Everyone knows Dick Cheney is a heartbeat away from the presidency.
Less certain, however, is the player who would succeed Bill Whittemore should the Kansas University quarterback suffer a serious injury.
Competition for that role is "intense," according to KU coach Mark Mangino, but who are these guys? Who are the potential successors?
Mangino has four players, including Whittemore, on scholarship who are listed as quarterbacks, yet a walk-on from a California junior college is also in the picture, so it's basically a four-horse stable behind the Jayhawks' incumbent signal-caller.
Based on experience, the leading candidate is Brian Luke, a rangy 6-foot-6, 220-pound third-year sophomore from suburban San Francisco who was rushed into duty late last season as a red-shirt freshman.
"It was exciting," Luke said about his force-feeding. "I might have learned the hard way, but you learn from your losses."
Luke learned quickly that a stationary target is more readily accessible than a mercurial one.
"I've been trying to work on my speed mostly," he said, "and my change of direction. Also at taking a hit and putting on a hit."
Late in the 2002 season, Luke suffered not only from simple inexperience but from the fact he had missed about six weeks of physical drills after suffering an injury to his throwing hand in preseason work.
"It set me back as far as practice time," Luke said, "but it forced me to stay in the game mentally."
Although not as mobile as Whittemore, Luke is hardly a turtle.
"He's a classic dropback passer," said Nick Quartaro, KU's offensive coordinator and quarterbacks coach, "but he moves pretty good for a guy his size. He came out of the spring as No. 2, and he's on target for making steady improvement."
Joe Hogan, a 6-2, 185-pound red-shirt freshman from Sallisaw, Okla., is in the same position this year that Luke was last year. Hogan knows the system, but he doesn't have a single down of college experience, and Quartaro hopes he doesn't have to rush him to duty like he did Luke.
"He's a good, quality young guy who needs time to develop," Quartaro said of Hogan. "He came in at 170 pounds. He's up to 185 now, and I see four good years ahead for Joe."
Quartaro may be able to bring Hogan along slowly if John Nielsen, a walk-on junior transfer from Palomar (Calif.) JC, is as competent as Quartaro thinks he is.
"He's getting a fair amount of work," Quartaro said of the 6-3, 205-pounder from San Diego. "He has a great understanding of the game of football, and he's the type of guy who wouldn't make mistakes."
Nielsen was only a back-up as a sophomore last year, in part because of a thumb injury, but he and his juco coach sent out about a dozen tapes, including one to Kansas.
"Coach Q called and he made it sound good, that I'd have a great opportunity and that Kansas was a great school," Nielsen said. "The other school I considered was Utah, but they didn't seem quite as interested. Right now I'm just excited to be here."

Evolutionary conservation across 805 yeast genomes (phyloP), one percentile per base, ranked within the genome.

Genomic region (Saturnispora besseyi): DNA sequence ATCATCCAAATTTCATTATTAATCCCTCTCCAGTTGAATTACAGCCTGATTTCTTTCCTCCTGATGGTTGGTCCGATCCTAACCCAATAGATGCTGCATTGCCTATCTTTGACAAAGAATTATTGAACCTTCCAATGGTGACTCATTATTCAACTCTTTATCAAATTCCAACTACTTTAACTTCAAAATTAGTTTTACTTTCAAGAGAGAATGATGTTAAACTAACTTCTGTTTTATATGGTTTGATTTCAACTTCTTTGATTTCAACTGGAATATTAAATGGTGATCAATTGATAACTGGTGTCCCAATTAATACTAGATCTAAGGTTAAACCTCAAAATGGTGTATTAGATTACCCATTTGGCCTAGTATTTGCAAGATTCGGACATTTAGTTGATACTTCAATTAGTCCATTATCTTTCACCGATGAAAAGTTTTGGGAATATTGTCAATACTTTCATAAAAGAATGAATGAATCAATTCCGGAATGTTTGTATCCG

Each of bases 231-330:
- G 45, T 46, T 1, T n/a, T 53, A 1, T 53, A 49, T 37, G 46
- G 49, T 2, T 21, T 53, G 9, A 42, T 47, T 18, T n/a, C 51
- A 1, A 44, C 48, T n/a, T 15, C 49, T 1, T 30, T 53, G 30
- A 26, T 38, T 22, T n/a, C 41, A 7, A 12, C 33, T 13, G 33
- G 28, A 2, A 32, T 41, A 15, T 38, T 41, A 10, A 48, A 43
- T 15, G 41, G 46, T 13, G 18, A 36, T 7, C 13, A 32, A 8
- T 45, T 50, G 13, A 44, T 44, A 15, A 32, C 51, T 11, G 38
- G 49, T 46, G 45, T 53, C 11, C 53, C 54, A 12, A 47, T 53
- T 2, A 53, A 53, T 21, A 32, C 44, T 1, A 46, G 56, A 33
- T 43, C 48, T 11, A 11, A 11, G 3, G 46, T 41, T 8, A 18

Nielsen participated in spring drills and spent the summer in Lawrence, so he has a grasp of what's going on. In essence, he and Luke appear to possess similar skills.
"Both are better in the pocket," Quartaro said, "but both can throw on the run. You can't sit like a statue anymore and be a Division One quarterback."
Long back in picture
Kevin Long is the X-factor in the mix. Heavily recruited out of Iowa City, Iowa, West High five years ago, the 6-5, 235-pound Long was lured to Kansas by former head coach Terry Allen, himself an Iowa City West product.
Long has been slow to develop as a college player, however. Now a fourth-year junior, he was tried first at quarterback, then at tight end and wide receiver, but he never found a home. Now he's back at QB again by his own request.
"He's a big, strong guy," Quartaro said of Long, "and he's working hard to make up for lost time."
The Jayhawks' fourth quarterback on scholarship is Adam Barmann, a 6-4, 210-pound true freshman from Weston, Mo., who produced some impressive passing numbers at West Platte High, a school with an enrollment equivalent to a Class 4A school in Kansas.
"We knew a little about him. We knew he was tearing it up against small schools," Quartaro said. "Then we had him in camp in Wichita, and we saw he had all the skills. Once I saw him stand flat-footed and dunk a basketball."
Barmann true freshman
Barmann, like the bulk of freshmen at Division One schools, probably will be red-shirted, particularly with so many quarterbacks with more maturity ahead of him.
In the big picture, it's no secret Mangino and Quartaro hope the talented and experienced Whittemore will be able to play every down of every game on offense.
"I think he has better endurance this year," Quartaro said. "I know his arm is stronger and that he's 100 percent physically, and that's the main thing."
Nevertheless, because of injuries, Whittemore has never lasted through a complete college season -- not at Tennessee-Martin as a freshman, not at Fort Scott CC as a sophomore and not at KU as a junior.
When Whittemore went down with three games remaining last year, the Jayhawks' productivity at quarterback declined precipitously. If he were to go down again this fall, another dropoff would be inevitable.
However, because of more bodies and more experience at the QB position, it's highly unlikely Mangino and Quartaro would find themselves in such desperate straits that they would be forced to move Zach Dyer from safety back to quarterback as they did in last season's finale against Oklahoma State.
"I don't think there's any question we have more depth," Quartaro said.